The DNR issued a public notice of hearings on the proposed rules, and held hearings Dec. 14th & 15th, 2010.
The proposed rule and supporting documents can be found on the State of Wisconsin Administrative Rules Water Supply Service Area Plans [exit DNR] webpage.

Contact Kay McConnell with questions regarding this rule.

Additional Administrative Rules

  • Water Use Public Participation – This rule will establish the requirements for public participation for proposals for diversions of water.out of the Great Lakes basin.
  • Water Loss and Consumptive Use – This rule will establish the methods for determining the amount of water loss from different consumptive uses.
These rule drafts are expected to be available for public comment in winter 2012. Check back at this webpage or sign up for GovDelivery for notification regarding these rules.
Contact Steve Elmore with questions on these rules.
Both the Doyle and Walker administrations dropped this ball.

This is a bad time to be flying blind when water use, precedent-setting diversion requests and conservation needs are all on the table.


Al Gore is Right!! said...

Al Gore is pretty smart!
And scientific!!
If the dullards who deny science didn’t deny science so much, maybe the world would have listened to AlGore and the drought never would have happened. This drought never would have happened if we would have cut our carbon emissions just as AlGore told us to. We can still prevent the next drought and rainstorm by stopping killing the planet by our overpopulation and use of energy. But people just won’t listen, they won’t listen to AlGore. AlGore is right and since people won’t listen and save the planet, AlGore must be allowed to make people obey for their own good. AlGore must be listened to and people need to be forced to stop using energy for their own good and good of the planet and government guided by AlGore must rule over peoples choices so they won’t kill the planet and cause droughts and rainstorms by using energy and driving their cars all over the place going to places that they don’t need to go and they need to be forced to go only where the government allows them to go for their own good since they don’t listen and when left to their own choices they will use energy and go places and buy things that they think improve their lives but all they are doing is killing the planet by using energy and causing droughts and rainstorms and they won’t grow hemp they only grow cows and cows cause more greenhouse gases and kill the planet but AlGore can lead people along the right path to save themselves and the planet by not using energy or driving cars but he thinks it might be too late and we have already tipped over the tipping point and maybe we will all die from drought and rainstorms anyway but we must try to change the climate anyway by not using energy and listening to AlGore as he needs to be appointed ruler of the world so people will listen and if they don’t listen, then AlGore can put them in jail or maybe concentration camps or I mean re-education camps so they will learn that they can’t use energy so they can save the planet and then the planet maybe won’t get killed and then maybe the planet won’t be mad at us anymore and then there won’t be droughts and rainstorms.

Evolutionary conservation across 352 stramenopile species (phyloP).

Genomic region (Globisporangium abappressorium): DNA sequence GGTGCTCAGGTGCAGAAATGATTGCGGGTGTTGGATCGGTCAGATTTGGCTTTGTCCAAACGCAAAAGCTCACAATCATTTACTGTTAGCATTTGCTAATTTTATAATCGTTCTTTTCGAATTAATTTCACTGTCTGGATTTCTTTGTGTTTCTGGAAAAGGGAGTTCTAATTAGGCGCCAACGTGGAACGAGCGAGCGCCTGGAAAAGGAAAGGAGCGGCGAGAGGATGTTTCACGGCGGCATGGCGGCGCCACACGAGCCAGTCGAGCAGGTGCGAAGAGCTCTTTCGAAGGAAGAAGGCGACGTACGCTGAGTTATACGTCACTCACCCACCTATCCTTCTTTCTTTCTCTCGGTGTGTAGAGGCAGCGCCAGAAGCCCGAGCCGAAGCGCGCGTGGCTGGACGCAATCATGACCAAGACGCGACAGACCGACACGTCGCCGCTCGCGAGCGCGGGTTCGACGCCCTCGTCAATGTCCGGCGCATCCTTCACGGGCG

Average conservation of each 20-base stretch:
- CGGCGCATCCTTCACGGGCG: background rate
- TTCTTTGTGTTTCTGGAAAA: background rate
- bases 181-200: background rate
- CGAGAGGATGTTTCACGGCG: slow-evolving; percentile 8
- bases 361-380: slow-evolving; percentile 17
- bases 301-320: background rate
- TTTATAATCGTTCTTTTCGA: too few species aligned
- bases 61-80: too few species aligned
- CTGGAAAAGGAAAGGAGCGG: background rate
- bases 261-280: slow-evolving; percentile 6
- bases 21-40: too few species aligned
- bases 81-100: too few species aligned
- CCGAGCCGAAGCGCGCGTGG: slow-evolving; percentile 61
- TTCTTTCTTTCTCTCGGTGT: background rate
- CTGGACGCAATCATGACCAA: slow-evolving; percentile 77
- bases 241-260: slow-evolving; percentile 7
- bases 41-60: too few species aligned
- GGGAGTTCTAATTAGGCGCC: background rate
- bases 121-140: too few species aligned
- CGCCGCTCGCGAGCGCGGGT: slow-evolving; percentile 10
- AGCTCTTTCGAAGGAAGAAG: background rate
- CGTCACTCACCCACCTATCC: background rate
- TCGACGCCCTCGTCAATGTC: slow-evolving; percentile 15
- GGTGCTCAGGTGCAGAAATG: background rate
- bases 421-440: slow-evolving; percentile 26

Winter of 2012? When is that? What if we don't have a winter? Can we get a month?

James Rowen said...

I am not seeing the winter reference.

Dennis Grzezinski said...

The winter reference is to when proposed rules are supposed to be available for comment.

James Rowen said...

Thanks. I read right past that!